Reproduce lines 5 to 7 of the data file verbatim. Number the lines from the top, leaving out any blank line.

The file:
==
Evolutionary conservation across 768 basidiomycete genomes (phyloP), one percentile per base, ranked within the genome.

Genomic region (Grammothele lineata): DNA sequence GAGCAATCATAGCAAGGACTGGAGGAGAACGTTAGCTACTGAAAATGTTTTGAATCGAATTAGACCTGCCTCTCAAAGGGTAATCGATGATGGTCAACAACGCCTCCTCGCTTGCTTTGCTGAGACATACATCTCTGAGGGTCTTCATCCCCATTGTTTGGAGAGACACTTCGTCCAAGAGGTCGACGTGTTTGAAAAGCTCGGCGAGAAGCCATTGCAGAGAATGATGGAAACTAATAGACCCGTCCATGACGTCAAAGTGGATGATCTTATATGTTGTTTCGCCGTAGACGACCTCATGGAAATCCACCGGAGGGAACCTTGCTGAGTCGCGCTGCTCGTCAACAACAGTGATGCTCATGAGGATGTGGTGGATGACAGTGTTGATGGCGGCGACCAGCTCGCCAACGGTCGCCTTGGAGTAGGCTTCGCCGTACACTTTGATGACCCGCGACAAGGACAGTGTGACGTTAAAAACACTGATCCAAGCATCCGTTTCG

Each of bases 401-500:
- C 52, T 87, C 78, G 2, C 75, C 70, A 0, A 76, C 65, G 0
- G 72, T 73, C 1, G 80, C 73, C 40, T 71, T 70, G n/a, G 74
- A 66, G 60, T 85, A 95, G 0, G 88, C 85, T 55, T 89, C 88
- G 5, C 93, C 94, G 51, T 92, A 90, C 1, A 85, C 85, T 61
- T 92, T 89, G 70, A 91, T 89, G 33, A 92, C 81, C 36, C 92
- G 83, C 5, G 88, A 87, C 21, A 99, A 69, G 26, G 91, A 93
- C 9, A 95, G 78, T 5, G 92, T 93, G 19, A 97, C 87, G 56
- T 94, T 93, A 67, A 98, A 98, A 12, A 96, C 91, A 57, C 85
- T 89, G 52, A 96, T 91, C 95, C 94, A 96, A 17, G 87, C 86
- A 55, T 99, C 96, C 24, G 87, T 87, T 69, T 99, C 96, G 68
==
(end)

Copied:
- G 72, T 73, C 1, G 80, C 73, C 40, T 71, T 70, G n/a, G 74
- A 66, G 60, T 85, A 95, G 0, G 88, C 85, T 55, T 89, C 88
- G 5, C 93, C 94, G 51, T 92, A 90, C 1, A 85, C 85, T 61